For mid-wave IR and long-wave IR edge and wide bandpass filters commonly produced at DSI for military uses, a HPP (or CWL) tolerance of ±0.5% (of the wavelength value) or higher is relatively routine, while tighter specifications tend to drive up cost. Similarly, slopes of 2% or greater are standard; smaller (steeper) values are more difficult. Thus, if there is a large separation between the wavelengths to be passed and rejected in a system, it's important not to put arbitrarily tight constraints on these values.

The out of band blocking specifications can also drive cost. Here it's necessary to state whether the blocking specification is an average value over the entire blocking band, or a minimum threshold value. In many military systems, what is really required is blocking just at certain key wavelengths or wavelength bands. In this case, these are what should be called out, and it should be made clear that blocking at other wavelengths isn't as critical. This can simplify the coating design and lower the fabrication cost.

Another important — and often misunderstood — specification for coated optics is flatness. First, it's important to realize that virtually all optics vendors nominally specify component flatness prior to coating. The mechanical stress inherent in optical coatings (which, again, is typically higher in denser, harder coatings) can easily degrade the surface figure of a nominal λ/10 flatness component by an order of magnitude.

There are a couple of additional important considerations when defining flatness specifications. First, if an optic is being used solely in transmission, the surface flatness shouldn't be specified at all. Rather, the relevant specification is wavefront distortion on transmission, a parameter which is much less sensitive to degradation caused by coating stress.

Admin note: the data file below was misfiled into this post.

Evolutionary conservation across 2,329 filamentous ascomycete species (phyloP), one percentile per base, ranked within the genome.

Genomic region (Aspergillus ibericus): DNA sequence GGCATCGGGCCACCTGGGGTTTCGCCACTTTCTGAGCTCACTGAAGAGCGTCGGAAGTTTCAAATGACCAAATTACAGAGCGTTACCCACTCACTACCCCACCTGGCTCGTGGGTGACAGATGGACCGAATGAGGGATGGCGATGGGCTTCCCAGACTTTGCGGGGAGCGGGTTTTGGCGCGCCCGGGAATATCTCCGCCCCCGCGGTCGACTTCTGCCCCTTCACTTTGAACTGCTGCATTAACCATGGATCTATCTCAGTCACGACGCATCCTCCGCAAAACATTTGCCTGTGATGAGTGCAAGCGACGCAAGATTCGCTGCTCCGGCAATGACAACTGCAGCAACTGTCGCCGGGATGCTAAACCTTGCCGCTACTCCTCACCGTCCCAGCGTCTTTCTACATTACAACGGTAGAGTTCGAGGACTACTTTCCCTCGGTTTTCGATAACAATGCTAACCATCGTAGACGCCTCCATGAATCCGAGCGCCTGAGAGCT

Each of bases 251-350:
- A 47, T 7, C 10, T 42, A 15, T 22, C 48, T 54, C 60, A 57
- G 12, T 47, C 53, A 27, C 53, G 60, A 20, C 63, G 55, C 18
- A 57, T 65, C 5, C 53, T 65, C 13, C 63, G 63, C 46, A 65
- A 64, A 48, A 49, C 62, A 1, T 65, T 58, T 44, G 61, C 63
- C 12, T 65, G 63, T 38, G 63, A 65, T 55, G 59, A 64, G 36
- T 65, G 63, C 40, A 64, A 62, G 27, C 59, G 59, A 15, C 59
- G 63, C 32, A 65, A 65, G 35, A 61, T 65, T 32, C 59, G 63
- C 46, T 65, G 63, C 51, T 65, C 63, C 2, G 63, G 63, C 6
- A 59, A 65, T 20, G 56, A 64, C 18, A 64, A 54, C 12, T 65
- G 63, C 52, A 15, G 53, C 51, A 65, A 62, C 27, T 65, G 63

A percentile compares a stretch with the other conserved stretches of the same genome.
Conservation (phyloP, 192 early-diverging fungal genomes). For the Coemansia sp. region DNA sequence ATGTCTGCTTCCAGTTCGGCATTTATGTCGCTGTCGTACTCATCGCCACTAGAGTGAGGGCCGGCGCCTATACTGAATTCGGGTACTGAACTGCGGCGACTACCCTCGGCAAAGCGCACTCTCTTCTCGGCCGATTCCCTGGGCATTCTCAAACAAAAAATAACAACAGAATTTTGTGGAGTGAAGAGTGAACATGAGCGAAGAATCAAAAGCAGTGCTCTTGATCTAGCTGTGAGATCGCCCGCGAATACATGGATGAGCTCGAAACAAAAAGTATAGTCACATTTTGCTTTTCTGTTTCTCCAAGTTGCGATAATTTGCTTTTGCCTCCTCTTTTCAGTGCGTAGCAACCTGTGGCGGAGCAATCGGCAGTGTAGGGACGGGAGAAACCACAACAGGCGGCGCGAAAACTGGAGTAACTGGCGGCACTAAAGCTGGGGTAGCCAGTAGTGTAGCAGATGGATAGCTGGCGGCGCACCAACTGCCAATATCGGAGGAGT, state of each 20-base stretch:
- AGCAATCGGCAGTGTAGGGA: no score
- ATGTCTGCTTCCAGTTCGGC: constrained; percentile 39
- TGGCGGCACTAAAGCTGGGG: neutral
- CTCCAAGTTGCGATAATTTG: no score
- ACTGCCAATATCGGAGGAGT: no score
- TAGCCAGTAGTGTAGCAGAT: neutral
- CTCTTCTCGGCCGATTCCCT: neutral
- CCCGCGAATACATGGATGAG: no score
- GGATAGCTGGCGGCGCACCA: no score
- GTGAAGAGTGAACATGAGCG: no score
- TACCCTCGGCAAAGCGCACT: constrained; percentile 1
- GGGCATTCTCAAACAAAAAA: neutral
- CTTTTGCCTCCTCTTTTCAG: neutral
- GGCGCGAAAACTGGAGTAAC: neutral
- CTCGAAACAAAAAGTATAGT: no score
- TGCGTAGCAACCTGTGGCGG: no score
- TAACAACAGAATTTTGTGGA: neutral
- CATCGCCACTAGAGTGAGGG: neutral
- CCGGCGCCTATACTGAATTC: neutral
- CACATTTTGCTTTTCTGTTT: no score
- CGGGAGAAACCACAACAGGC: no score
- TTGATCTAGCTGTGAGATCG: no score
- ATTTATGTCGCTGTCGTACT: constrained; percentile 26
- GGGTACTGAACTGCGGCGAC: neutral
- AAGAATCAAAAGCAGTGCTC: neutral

The other factor to be aware of is that flatness tends to be much more of an issue with certain specific types of coatings. In particular, it's most pronounced when there are coatings with substantially different thicknesses (and there fore stress characteristics) on two sides of a thin optic. So, a window which has the same antireflection coating on both surfaces usually does not experience a problem. But dichroic beamsplitters, which have a thick long (or short)-wave pass filter coating on one surface and a much thinner antireflection coating on the other surface do often exhibit significant flatness degradation due to the differential stress effects between the two sides of the optic. Here it's not uncommon to add layers to the antireflection coating which change its mechanical stress characteristics without altering its spectral performance. However, producing such components in practice typically requires an iterative series of test runs in order to optimize the performance, and this adds cost.


Military optics have a lot in common with commercial optics. However, although their performance and environmental specifications are similar, the requirements for military applications are generally more stringent and the need to rigorously hit the target with those parameters is more critical. An understanding of how optical coatings are made and how they are best specified can reduce the impact these more stringent requirements have on the cost of the optics.

This article was written by David Favot, Staff Engineer, Deposition Sciences, Inc., (Santa Rosa, CA). For more information, contact Mr. Favot at This email address is being protected from spambots. You need JavaScript enabled to view it., or visit here.